5

Yes. This is infringement. This infringement might be excused by a "fair use" defense but it probably isn't. At a very small scale tailor to a very specific educational program, for example, for just members of a thirty person English class that they are currently taking, it might qualify as educational fair use. But I get the impression that the ...


5

A phrase which is too generic or in too wide currnt use to be a valid trademark, may nevertheless be used as a business name or slogan. For example "Good Pizza" is so generic that I am reasonably sure that it could not be registered as a trademark, but a business could use that as a name or slogan. A business that did so would forgo any of the ...


5

A statement by a fictional character is part of the fiction, and so is normally protected by copyright. A short exclamation such as "You are not prepared!" might be ruled to be too short and not sufficiently original to be protected if it were used separately, but that would apply just as much to a short statement that was not a quote from a ...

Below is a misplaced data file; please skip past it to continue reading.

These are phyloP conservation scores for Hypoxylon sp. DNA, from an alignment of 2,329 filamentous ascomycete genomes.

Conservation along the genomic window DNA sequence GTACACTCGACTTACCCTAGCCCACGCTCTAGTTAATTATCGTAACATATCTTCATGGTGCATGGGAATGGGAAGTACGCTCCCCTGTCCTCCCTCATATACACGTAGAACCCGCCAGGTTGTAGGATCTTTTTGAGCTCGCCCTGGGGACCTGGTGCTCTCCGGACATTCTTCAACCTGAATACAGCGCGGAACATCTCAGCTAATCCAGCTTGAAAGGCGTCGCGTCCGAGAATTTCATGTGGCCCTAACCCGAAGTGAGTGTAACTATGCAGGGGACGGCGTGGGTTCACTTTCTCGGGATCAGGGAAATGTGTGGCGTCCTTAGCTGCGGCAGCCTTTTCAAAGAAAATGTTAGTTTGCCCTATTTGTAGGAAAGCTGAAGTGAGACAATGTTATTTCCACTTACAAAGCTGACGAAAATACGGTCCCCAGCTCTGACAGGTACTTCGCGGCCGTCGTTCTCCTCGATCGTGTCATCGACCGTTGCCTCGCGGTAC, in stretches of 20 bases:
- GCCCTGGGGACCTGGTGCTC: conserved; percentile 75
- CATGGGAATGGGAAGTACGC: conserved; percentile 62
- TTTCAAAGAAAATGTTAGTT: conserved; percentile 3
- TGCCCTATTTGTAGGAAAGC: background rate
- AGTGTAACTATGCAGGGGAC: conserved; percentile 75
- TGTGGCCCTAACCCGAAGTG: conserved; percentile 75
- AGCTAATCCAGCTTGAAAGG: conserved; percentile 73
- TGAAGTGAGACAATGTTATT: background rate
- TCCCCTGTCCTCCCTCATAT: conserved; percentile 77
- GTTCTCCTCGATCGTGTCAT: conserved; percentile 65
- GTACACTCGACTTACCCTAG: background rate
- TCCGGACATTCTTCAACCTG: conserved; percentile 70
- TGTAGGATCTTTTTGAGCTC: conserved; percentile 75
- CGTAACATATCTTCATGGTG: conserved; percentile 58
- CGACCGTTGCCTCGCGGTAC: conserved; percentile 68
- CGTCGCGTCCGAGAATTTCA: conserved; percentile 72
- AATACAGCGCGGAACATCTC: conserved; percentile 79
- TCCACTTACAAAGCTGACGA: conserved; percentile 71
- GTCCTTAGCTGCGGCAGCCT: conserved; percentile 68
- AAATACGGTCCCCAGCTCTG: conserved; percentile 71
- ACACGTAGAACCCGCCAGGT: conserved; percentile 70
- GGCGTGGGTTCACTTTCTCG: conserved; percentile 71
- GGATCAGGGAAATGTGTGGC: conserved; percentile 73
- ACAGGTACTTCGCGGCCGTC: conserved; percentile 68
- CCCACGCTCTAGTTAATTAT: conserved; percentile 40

5

Depends if the artist is a contractor or an employee Let's say I am the person who created Spiderman, but my artist came up with the design of the costume and everything Well, it certainly looks like you didn’t create Spider-Man - the artist did. If they are your employee then you, as their employer, own the copyright. If they are a contractor, then they ...


4

united-states Copyright First of all, copyright infringement is not, in the usual sense "illegal". That is, it is not normally a crime. (It can be in extreme cases, but not the sort of thing described in the question.) What infringement is is a tort, that is, it provides grounds for the copyright owner to sue the infringer, and perhaps collect ...


4

No, One cannot lawfully do this in Ohio Historic Common Law In English common law, granting a share of a future legal judgement was prohibited as Champerty According to the Wikipedia article just linked: Champerty (from Old French champart) is the financial support, by a party not naturally concerned in the suit, of a plaintiff that allows them to prosecute ...